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Montreal-Edmonton: if two inept offences collide, does either one manage to improve?

Andrew Bucholtz
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Can Anthony Calvillo get Montreal's offence going against Edmonton Thursday?

Thursday night's CFL clash between the Edmonton Eskimos and the Montreal Alouettes (7:30 p.m. Eastern, TSN/ESPN2) doesn't exactly set up as a barn-burner. Both the Eskimos and Alouettes are 1-3 heading into this game, and they've scored 72 and 90 points respectively, the league's lowest and third-lowest totals. The offensive futility goes beyond that, though, as these teams are last or close to last in the CFL in most offensive categories. Still, someone has to prevail, and Thursday night could be a building block used to get either team back on track going forward. The question is who it will be a building block for.

On the Alouettes' side, there's plenty of offensive potential. A team with three-time league MOP, five-time league all-star and 10-time divisional all-star Anthony Calvillo (who's still capable of great things) at quarterback, Jamel Richardson, S.J. Green, Brandon London, Arland Bruce and others catching passes and Brandon Whitaker running the ball behind an offensive line full of talented players should be a recipe for success. It hasn't worked out that way thus far, though. Through four weeks, Montreal's average of 22.5 points per game is third-worst in the league. Remember, the Alouettes scored 38 points in their season-opening win over Winnipeg, too: since that, they've put up 11, 14 and 27 points, an average of just 17.3 per game (which would be the worst in the league).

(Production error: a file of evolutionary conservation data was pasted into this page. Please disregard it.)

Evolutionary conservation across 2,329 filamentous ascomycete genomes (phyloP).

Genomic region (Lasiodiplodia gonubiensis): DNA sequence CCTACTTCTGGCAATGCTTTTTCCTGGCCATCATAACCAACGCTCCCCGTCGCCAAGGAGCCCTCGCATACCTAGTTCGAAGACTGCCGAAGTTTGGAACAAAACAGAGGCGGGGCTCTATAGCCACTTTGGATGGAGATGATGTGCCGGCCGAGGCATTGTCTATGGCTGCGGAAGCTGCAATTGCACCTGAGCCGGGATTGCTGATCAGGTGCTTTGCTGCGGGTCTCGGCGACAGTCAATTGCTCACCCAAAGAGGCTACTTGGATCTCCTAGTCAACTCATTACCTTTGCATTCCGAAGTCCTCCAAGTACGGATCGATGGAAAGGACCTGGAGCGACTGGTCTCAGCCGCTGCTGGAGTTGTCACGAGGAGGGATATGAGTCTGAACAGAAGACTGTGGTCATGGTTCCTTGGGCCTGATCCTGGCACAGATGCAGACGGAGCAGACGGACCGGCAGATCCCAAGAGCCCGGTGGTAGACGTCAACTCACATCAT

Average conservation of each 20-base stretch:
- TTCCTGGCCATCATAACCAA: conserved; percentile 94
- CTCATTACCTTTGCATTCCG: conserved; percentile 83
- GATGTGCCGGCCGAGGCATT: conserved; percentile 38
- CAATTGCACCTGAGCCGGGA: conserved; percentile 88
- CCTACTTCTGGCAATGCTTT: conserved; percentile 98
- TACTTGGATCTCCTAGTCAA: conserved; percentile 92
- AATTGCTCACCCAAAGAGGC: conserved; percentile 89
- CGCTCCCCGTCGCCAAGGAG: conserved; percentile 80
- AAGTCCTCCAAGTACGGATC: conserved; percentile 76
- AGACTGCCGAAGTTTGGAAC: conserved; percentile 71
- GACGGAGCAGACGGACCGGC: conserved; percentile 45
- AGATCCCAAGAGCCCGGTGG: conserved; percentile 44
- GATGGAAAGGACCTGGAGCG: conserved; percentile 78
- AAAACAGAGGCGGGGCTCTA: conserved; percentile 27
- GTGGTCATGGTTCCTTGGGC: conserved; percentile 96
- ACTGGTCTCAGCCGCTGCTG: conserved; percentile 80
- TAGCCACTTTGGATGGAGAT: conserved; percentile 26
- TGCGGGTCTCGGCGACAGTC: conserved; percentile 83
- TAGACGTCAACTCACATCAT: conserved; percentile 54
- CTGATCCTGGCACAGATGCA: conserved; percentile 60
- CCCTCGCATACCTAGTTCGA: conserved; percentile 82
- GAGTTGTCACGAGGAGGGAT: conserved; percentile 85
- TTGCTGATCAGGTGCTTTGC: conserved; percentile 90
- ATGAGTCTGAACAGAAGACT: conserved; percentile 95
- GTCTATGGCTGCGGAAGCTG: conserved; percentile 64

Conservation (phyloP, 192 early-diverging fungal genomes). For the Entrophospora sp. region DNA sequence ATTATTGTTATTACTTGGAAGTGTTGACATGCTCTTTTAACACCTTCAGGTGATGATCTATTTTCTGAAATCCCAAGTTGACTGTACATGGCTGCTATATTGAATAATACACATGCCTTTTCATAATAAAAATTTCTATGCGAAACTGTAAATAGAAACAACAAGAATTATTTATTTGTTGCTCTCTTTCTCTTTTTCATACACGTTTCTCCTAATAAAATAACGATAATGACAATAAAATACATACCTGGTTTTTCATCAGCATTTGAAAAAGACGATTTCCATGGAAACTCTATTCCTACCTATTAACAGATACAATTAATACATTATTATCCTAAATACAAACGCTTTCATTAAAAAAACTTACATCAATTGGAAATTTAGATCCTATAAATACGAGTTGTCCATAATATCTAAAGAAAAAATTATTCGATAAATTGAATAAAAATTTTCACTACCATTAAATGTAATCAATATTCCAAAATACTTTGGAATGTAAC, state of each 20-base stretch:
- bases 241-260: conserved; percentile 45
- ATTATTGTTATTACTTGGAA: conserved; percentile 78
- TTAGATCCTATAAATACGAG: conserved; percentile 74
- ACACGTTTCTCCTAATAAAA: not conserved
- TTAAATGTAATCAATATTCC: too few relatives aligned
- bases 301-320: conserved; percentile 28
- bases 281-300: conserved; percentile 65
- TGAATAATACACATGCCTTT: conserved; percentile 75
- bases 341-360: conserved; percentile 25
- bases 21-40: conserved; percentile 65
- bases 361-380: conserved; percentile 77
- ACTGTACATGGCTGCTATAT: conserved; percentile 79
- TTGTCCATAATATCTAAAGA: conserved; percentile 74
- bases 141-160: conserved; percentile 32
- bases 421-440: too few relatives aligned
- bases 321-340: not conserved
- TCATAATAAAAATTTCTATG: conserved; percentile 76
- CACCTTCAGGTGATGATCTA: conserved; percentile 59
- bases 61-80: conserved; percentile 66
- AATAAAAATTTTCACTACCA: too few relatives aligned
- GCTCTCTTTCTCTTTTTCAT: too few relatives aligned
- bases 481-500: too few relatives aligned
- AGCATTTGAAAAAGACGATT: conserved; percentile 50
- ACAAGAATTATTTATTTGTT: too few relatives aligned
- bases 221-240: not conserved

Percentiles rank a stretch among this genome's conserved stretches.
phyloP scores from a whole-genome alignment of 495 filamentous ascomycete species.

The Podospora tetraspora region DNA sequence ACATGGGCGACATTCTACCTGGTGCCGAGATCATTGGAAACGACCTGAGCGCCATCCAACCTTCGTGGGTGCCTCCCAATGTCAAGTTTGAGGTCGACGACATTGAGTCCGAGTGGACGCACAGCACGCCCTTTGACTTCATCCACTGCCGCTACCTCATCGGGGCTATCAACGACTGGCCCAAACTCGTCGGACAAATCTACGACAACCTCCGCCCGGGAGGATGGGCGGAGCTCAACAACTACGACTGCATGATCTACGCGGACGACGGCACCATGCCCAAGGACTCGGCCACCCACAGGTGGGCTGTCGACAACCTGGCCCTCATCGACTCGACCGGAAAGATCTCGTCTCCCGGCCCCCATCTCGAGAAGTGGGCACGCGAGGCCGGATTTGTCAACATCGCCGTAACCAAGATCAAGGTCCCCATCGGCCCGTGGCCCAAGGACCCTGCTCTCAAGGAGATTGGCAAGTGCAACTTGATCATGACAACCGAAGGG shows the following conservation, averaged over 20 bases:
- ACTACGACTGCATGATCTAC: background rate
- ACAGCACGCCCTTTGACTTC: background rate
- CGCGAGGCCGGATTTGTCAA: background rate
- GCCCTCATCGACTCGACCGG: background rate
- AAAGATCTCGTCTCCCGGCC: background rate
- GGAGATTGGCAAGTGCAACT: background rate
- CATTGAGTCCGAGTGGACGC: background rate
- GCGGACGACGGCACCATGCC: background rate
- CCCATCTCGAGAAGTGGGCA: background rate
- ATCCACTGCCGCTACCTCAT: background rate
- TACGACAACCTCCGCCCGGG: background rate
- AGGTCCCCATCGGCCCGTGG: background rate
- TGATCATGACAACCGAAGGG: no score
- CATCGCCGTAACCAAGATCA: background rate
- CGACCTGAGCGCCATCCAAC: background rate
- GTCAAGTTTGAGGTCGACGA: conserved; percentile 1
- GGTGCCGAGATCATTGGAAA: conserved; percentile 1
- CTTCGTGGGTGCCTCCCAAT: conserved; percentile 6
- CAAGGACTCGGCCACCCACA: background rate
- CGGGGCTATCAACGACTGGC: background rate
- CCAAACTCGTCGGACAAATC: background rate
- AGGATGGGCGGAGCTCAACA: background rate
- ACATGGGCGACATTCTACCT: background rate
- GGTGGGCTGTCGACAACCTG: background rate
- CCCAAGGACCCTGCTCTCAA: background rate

Montreal's problems go beyond just the raw point totals. The Als are last in the league in offensive yards per game (247.5, 45.8 behind second-worst Edmonton), and they're the worst in the CFL as per yards gained per rush (4.3) and yards gained per pass (6.5). They're second-worst in the league in rushing yards per game (67.0), passing yards per game (208.3) and passing completion percentage (58.9 per cent). None of that's a recipe for offensive success. Of course, some struggles were to be expected, considering that Montreal has a new head coach in Dan Hawkins and a new offensive coordinator in Mike Miller, neither of whom had any CFL experience before this year. There were promising signs at the start of last week, too, as they rung up 24 straight points on the Stampeders. After that, though, it was the usual offensive failure for the Alouettes, who gave up 38 and let Calgary complete the biggest post-first-quarter comeback in CFL history. Will Hawkins and Miller be able to get their offence to work consistently this week, or will it be more of the same struggles we've seen thus far?

Fortunately for Montreal, they're not the only team here with offensive struggles. The Eskimos are last in the CFL in points for (72, or 18 per game), passing yards per game (201.3) and completion percentage (57.3 per cent), and they're near the bottom of most other categories. Their ground game has largely been okay, though: led by Hugh Charles, Edmonton's averaging 5.9 yards per rush and 112.0 rushing yards per game, fourth-best in the league in both categories. What they need to do is improve the passing game, and that's not all about quarterback Mike Reilly: yes, he's struggled, but his line hasn't given him much blocking thus far, and few Eskimos' receivers have been able to get open consistently. There's offensive potential in Edmonton, too, but as in Montreal, we haven't seen it translate into many tangible results yet. Will that change for either team Thursday, or will this turn into merely a low-powered offensive slapfight? The answers are coming up on TSN and ESPN2...

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